Clearly it needs a bit of additional protection here. Perhaps email a key to that address, and that key must be submitted with a password in order to get a yea or nea response.

    1. ThatOne Silver badge

      Re: Sadly, HIBP is only a partial resource

      > Is my current password toast, or is it the one from back in 2014?

      The date of the breach does kind of give you this information: If the breach happened 2020, chances are they got your current password, not the 2014 one. You might want to change it ASAP.

      Of course compilations of older leaks lack this date information, but then again if your login appears there, changing password(s) anyway might be a good idea.

      Just my 2 cents' worth.

    2. katrinab Silver badge

      Re: Sadly, HIBP is only a partial resource

      Apple and Google provide the ability to do this, if you use their password managers.

      Depends whether you trust them or not.

      1. DJV Silver badge

        "Depends whether you trust them or not"

        Ha ha ha! Trust Google? NEVER!

        And my trust in Apple is not that far behind...

      2. hayzoos

        Re: Sadly, HIBP is only a partial resource

        To quote Nancy Reagan "Just say no."

    3. parlei

      Re: Sadly, HIBP is only a partial resource

      Quick math

      95 possible characters in a "line-noise" password of say 10 characters: 95^10 = 6E19 possible passwords

      171476 words in English, say five words: 171476^5 = 1.5E26

      Assuming a more limited vocabulary: 20000^5 = 3E21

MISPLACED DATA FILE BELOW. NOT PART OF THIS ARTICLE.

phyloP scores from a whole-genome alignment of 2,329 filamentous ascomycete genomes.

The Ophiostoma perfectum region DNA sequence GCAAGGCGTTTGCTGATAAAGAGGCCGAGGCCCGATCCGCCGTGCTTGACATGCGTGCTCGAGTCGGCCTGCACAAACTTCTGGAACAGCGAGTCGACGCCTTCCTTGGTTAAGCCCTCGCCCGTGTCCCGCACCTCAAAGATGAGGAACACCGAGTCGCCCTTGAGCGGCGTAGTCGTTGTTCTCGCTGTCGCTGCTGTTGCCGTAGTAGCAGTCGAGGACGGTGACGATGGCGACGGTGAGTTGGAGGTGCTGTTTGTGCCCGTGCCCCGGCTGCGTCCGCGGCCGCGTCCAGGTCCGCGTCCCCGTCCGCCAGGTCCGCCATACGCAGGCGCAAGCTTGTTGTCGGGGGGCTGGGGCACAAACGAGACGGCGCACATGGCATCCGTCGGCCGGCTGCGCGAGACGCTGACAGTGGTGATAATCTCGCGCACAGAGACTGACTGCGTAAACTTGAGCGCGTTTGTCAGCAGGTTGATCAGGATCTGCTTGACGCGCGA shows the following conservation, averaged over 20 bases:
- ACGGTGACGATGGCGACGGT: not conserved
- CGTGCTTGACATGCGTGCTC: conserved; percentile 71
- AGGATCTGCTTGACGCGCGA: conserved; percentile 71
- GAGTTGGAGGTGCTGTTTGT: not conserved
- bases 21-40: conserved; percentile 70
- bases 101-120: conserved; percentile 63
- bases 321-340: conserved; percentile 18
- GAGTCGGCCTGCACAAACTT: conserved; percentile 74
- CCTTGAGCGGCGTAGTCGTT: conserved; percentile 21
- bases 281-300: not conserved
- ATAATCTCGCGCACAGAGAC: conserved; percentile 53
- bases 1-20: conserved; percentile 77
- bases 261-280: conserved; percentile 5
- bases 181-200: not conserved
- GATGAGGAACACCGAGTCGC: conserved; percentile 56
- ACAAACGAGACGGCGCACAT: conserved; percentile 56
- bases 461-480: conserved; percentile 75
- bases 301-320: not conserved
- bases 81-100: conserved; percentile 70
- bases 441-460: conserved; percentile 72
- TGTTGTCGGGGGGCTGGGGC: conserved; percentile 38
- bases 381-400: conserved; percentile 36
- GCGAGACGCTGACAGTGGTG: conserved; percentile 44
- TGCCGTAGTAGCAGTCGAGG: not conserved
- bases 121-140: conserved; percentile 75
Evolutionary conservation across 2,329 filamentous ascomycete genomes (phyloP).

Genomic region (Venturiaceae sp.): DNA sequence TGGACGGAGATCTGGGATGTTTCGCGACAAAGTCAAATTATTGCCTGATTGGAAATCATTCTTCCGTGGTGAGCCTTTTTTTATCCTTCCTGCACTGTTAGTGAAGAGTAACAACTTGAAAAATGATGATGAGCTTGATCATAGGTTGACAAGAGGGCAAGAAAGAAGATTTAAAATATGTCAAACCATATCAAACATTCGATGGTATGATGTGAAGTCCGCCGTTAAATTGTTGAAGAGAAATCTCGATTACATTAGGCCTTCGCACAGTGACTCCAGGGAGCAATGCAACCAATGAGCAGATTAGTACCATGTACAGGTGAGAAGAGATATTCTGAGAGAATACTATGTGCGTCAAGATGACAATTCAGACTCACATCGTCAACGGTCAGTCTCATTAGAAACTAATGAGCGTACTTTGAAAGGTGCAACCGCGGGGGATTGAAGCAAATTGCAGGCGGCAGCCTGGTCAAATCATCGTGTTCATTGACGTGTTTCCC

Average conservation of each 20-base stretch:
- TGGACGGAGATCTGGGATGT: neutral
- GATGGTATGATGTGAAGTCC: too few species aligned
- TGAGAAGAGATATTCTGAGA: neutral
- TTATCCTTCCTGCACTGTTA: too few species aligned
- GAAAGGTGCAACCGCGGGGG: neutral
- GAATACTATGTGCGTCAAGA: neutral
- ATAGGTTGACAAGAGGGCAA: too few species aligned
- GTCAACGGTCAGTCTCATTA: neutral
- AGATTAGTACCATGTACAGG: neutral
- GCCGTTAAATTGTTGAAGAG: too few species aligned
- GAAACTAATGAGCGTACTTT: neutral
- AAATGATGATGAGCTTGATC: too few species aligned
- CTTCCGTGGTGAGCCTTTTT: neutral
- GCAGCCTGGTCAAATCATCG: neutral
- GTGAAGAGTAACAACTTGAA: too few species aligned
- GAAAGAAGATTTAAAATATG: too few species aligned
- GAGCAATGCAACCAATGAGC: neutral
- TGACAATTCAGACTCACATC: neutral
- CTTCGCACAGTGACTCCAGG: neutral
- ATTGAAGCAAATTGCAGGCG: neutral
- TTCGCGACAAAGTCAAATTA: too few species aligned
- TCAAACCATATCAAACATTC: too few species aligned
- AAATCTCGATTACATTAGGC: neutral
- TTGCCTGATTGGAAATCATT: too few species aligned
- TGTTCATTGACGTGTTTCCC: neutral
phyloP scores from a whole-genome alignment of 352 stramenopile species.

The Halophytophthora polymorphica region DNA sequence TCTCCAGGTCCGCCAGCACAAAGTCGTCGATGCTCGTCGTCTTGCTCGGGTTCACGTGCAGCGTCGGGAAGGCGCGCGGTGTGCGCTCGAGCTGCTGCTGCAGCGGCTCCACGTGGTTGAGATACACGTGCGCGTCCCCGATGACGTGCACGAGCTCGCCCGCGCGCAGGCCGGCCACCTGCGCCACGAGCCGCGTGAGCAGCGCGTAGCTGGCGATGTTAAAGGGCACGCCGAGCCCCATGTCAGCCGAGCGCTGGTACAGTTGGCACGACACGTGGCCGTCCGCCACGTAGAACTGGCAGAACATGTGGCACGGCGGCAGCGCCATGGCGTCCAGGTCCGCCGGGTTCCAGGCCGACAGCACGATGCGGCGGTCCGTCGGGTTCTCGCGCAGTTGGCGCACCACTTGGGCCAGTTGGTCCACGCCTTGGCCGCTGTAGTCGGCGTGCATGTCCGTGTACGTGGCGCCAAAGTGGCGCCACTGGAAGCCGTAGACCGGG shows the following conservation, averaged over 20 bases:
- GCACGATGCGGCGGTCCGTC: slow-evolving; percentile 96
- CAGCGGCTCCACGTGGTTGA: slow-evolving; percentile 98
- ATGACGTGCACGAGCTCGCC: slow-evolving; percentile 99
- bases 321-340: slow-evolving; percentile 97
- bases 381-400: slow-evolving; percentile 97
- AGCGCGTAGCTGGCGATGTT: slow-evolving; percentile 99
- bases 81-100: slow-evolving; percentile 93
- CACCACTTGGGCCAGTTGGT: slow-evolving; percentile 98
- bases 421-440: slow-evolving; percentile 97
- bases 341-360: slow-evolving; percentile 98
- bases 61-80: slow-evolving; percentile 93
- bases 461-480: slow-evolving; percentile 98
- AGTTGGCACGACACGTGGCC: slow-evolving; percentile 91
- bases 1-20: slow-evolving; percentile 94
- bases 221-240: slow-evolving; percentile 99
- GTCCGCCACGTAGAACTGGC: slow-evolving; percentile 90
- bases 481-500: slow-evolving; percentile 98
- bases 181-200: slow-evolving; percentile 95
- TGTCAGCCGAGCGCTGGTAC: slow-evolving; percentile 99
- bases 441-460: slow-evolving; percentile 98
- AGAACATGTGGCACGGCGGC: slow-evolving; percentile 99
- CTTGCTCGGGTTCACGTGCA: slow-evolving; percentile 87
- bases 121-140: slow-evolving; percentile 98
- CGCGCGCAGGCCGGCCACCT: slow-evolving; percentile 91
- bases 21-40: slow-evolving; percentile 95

So even assuming that all the word salad passwords are based on English we have quite a bit more of them. Now when I use "Korrekt hevonen akkumulator staple" it becomes a rather large pool of possible passwords.

      But yes, 95^15 = 5E29, but then we are in password manager+copy pasta territory and can go wild with 10 words in <mumble> languages.

  6. hayzoos

    No need to worry about entering your password on HIBP

    If you think you have to check your password at HIBP, then just change it.

  7. Anonymous Coward
    Anonymous Coward

    Your average HIBP victim is sadly not checking

    If they’ve been pwned.

  8. Avatar of They

    Hats off to Troy

    Never knew who made the site, but a virtual pint to him for trying to make people aware.

  9. Anonymous Coward
    Anonymous Coward

    This is a useful site for demonstrations of what is a good password.

    Interesting to see that both BadPassword and GoodPassword are on the list, by OKPassword isn't! ;)

  10. Pirate Dave Silver badge

    Fun times

    Checking the unusual but relatively permanent admin passwords from my former employer shows about half of them have been compromised. Funny enough, the compromised ones were the ones from the Windows servers we put in in 2013. None of the Novell or Linux passwords are in that list..

    Also fun to check former boss and CEO accounts, all of which show as compromised.

    1. Paul Crawford Silver badge

      Re: Fun times

      Also to try rude words to see what is more popular as a "secret"